Part 1: How to build SCIM user provisioning

February 15 2018

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user provisioning scim mulesoft

User management and provisioning have always been tedious and time-consuming tasks for IT professionals. If you’ve seen any of my blog posts before, you’ll know that there are two things I like: exposés in the form of parentheses and removing tedious manual work.

Naturally, this meant I ended up trying to solve user management. One of the first questions I asked when I started addressing this problem was: why hasn’t this been solved yet? And the answer is this: it has already been solved by every organization in their own way. Admittedly, I did the same thing.

The first two iterations of our onboarding and user management processes were short-sighted implementations that were incredibly MuleSoft-specific and fragile. I’m not arrogant enough to think we’ve solved user management (for this series we’ll specifically address provisioning, so I’ll just use that word from here on out), but I think we have a pretty good solution that scales well, is adopted by the industry already, and can be easily extended or customized to every organization’s environment needs.  

To understand the work we’re doing, I need to introduce you to System for Cross Domain Identity Management, or SCIM for short. It’s a mouthful, but it’s relatively self-descriptive. SCIM is a standard model for representing users, groups, and other resources across multiple different applications. It represents the work of a collaboration of industry specialists. In a more concrete sense, the common object looks like this:

user provisioning mulesoft

If you don’t want to read all that (and I don’t blame you), I can summarize it for you. Effectively, the standard object takes roughly 85% of required fields from a smattering of systems and uses those fields. The obvious question that should come up is this: what if what I need isn’t represented?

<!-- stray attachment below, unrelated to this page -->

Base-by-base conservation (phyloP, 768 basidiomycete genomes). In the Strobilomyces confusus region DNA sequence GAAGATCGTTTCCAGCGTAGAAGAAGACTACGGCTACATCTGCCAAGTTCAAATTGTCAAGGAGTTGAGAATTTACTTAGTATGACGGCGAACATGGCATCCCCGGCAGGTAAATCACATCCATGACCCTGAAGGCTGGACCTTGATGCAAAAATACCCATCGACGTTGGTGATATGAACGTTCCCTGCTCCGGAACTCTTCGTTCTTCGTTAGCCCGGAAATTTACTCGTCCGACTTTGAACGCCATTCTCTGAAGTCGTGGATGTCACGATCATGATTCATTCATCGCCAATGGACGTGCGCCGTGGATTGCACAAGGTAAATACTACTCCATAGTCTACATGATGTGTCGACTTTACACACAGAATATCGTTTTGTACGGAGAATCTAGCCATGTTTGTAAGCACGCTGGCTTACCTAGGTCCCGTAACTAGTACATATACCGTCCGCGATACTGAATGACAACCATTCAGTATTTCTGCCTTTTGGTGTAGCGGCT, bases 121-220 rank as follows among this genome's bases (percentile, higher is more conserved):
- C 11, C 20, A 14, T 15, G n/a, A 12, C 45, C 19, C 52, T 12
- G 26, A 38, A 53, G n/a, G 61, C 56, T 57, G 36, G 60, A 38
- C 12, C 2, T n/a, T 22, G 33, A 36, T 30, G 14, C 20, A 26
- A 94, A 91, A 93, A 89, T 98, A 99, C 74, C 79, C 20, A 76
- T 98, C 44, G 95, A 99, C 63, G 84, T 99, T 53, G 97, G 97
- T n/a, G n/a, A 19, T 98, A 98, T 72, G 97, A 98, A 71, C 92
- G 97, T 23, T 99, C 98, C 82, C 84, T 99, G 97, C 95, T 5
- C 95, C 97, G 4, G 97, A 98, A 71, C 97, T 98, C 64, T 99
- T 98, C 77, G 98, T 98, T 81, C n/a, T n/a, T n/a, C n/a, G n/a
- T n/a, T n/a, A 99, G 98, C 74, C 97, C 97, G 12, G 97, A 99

The most powerful part of the SCIM standard is its acceptance of extensibility. Here at MuleSoft, we use the standard SCIM model and also add our own extension––one we developed in-house. For our own additions to the model, we included things that are necessary to the orchestration of onboarding and offboarding.  We’ve added fields for start date, cut access date, and termination date. Start date allows us to stage meetings, application access, and relevant emails for a new hire before they get in the door.

It is generally helpful for ensuring a smooth onboarding. Cut access date is the day our automation will de-provision systems access, while termination date is the payroll end date. These are all fields which we deemed as relevant metadata to include in our representation of the SCIM model, but they weren’t included originally.

In the next part of this blog series, we’ll look into how we used this standard model to build an orchestrated user provisioning system that is API-led and, as a result, highly flexible.


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